What Is Sulfide Mining?
Sulfide ores are ores containing heavy metals (such as copper or nickel) that are bonded to sulfur, forming sulfide minerals. When exposed to air and moisture, a chemical reaction generates sulfuric acid that can leach into the surrounding environment and cause the release of the metals into streams and lakes at levels that are toxic to fish and other aquatic life. * This phenomenon is known as Acid Mine Drainage. In a surface mine like the one proposed by PolyMet, * mining leaves huge piles of waste rock and a huge pit exposed to the elements. Like the ore that has been removed, the waste rock and the pit walls contain sulfide minerals. The potential for Acid Mine Drainage and for contamination of surface and ground water by heavy metals remains for centuries, and even millennia, into the future.
Northern Minnesota's Waters and Forests Threatened by Sulfide Mining and Industrial Expansion
Located between the North Shore of Lake Superior and the Boundary Waters Canoe Area Wilderness, the Arrowhead Region is Minnesota's most loved recreation area and a place that millions visit for rejuvenation. This region faces an unprecedented industrial expansion that is certain to affect the qualities that draw people here. One of the worst threats from this expansion is from the mining of sulfide ores, a particularly harmful type of mining that has not been conducted in Minnesota before. PolyMet Mining's NorthMet Mine, located between Babbitt and Hoyt Lakes, is the first of what may become many sulfide mine proposals.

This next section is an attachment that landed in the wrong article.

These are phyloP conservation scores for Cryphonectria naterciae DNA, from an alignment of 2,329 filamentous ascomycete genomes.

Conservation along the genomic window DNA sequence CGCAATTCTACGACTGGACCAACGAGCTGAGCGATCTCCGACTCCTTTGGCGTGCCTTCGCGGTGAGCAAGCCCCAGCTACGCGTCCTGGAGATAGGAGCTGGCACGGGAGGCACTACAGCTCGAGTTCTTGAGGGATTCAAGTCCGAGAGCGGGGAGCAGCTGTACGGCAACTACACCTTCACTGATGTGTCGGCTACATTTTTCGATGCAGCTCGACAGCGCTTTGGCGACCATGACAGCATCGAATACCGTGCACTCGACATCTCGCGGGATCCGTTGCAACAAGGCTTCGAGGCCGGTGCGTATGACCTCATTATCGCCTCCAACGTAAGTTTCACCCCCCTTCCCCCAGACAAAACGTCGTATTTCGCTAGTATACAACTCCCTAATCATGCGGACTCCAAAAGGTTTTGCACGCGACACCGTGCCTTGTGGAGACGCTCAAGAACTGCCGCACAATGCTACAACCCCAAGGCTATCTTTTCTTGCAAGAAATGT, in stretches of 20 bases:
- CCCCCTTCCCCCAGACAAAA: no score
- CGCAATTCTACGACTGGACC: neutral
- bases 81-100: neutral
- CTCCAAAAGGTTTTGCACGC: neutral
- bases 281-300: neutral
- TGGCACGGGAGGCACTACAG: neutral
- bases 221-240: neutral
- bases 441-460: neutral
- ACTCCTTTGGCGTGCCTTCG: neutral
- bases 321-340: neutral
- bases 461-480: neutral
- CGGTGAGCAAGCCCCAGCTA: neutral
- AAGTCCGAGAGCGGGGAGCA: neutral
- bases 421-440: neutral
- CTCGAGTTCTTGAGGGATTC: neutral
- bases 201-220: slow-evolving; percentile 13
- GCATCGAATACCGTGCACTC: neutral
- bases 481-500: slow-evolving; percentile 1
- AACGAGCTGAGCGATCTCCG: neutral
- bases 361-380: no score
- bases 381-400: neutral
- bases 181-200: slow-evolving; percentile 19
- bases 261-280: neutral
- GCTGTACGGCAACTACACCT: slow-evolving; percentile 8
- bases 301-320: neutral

Have you seen our commercial?
Our downstream voices are getting louder! We are so grateful to the people who were willing to speak up with the message that we must stop PolyMet.
Timberjay 10/31/2019, Marshall Helmberger
Judges express concern about Glencore, financial assurance in oral arguments
Duluth News Tribune 10/29/2019, Jimmy Lovrien
MinnPost 10/22/2019, Arne Carlson and Paul Ostrow
"The simple fact is that elected leaders from both parties at both the state and city levels have stonewalled the public by refusing to allow public hearings, not answering valid questions and not providing appropriate information."
Duluth News Tribune 10/20/2019, Kris Hallberg
"From a purely economic point of view, the Arrowhead would be better served by a withdrawal of the BWCAW watershed from mineral leases. The real generator of jobs and income is the region’s amenity-based economy: an economy that is diversified, stable, and sustainable."
MinnPost 10/18/2019, Steve Timmer
"This all collided with an initiative from the Minnesota DNR, largely funded by mining interests, trying to show that mercury and sulfates from mining had nothing to do with the fact that you could make thermometers out of the fish from the St. Louis River, and nothing to do with elevated mercury levels in infants along the North Shore, or the fact that wild rice beds were dying."